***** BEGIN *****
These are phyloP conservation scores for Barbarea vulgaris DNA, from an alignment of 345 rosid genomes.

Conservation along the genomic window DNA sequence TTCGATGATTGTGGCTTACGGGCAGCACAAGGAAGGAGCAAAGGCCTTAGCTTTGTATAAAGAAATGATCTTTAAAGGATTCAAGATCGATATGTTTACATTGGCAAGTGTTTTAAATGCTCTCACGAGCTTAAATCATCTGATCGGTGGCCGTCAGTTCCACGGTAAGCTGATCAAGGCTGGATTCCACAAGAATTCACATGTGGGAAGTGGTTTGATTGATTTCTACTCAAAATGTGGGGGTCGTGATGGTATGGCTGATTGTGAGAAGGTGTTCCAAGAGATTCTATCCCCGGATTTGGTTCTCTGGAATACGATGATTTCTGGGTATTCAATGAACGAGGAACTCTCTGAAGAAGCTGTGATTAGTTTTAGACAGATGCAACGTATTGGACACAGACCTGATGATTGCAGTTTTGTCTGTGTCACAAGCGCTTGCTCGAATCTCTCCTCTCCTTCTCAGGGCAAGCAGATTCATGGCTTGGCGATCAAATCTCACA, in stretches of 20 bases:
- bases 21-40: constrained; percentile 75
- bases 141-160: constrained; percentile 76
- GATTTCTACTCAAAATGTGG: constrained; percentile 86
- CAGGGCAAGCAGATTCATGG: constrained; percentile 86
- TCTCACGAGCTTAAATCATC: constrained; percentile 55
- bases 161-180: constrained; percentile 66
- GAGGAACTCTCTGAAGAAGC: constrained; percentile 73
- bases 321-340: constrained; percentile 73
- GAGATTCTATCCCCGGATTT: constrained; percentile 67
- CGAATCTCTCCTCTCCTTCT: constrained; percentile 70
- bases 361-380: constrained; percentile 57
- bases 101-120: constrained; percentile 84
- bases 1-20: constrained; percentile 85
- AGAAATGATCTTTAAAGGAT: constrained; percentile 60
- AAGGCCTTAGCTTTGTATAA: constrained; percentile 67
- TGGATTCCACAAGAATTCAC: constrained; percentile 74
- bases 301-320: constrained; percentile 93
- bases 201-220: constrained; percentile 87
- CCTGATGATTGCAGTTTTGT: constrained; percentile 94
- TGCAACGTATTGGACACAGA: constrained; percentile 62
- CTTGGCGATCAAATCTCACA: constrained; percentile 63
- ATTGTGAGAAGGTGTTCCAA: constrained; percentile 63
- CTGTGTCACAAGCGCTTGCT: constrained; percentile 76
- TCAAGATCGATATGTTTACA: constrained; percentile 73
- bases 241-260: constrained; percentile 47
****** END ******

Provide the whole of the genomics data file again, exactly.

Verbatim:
These are phyloP conservation scores for Barbarea vulgaris DNA, from an alignment of 345 rosid genomes.

Conservation along the genomic window DNA sequence TTCGATGATTGTGGCTTACGGGCAGCACAAGGAAGGAGCAAAGGCCTTAGCTTTGTATAAAGAAATGATCTTTAAAGGATTCAAGATCGATATGTTTACATTGGCAAGTGTTTTAAATGCTCTCACGAGCTTAAATCATCTGATCGGTGGCCGTCAGTTCCACGGTAAGCTGATCAAGGCTGGATTCCACAAGAATTCACATGTGGGAAGTGGTTTGATTGATTTCTACTCAAAATGTGGGGGTCGTGATGGTATGGCTGATTGTGAGAAGGTGTTCCAAGAGATTCTATCCCCGGATTTGGTTCTCTGGAATACGATGATTTCTGGGTATTCAATGAACGAGGAACTCTCTGAAGAAGCTGTGATTAGTTTTAGACAGATGCAACGTATTGGACACAGACCTGATGATTGCAGTTTTGTCTGTGTCACAAGCGCTTGCTCGAATCTCTCCTCTCCTTCTCAGGGCAAGCAGATTCATGGCTTGGCGATCAAATCTCACA, in stretches of 20 bases:
- bases 21-40: constrained; percentile 75
- bases 141-160: constrained; percentile 76
- GATTTCTACTCAAAATGTGG: constrained; percentile 86
- CAGGGCAAGCAGATTCATGG: constrained; percentile 86
- TCTCACGAGCTTAAATCATC: constrained; percentile 55
- bases 161-180: constrained; percentile 66
- GAGGAACTCTCTGAAGAAGC: constrained; percentile 73
- bases 321-340: constrained; percentile 73
- GAGATTCTATCCCCGGATTT: constrained; percentile 67
- CGAATCTCTCCTCTCCTTCT: constrained; percentile 70
- bases 361-380: constrained; percentile 57
- bases 101-120: constrained; percentile 84
- bases 1-20: constrained; percentile 85
- AGAAATGATCTTTAAAGGAT: constrained; percentile 60
- AAGGCCTTAGCTTTGTATAA: constrained; percentile 67
- TGGATTCCACAAGAATTCAC: constrained; percentile 74
- bases 301-320: constrained; percentile 93
- bases 201-220: constrained; percentile 87
- CCTGATGATTGCAGTTTTGT: constrained; percentile 94
- TGCAACGTATTGGACACAGA: constrained; percentile 62
- CTTGGCGATCAAATCTCACA: constrained; percentile 63
- ATTGTGAGAAGGTGTTCCAA: constrained; percentile 63
- CTGTGTCACAAGCGCTTGCT: constrained; percentile 76
- TCAAGATCGATATGTTTACA: constrained; percentile 73
- bases 241-260: constrained; percentile 47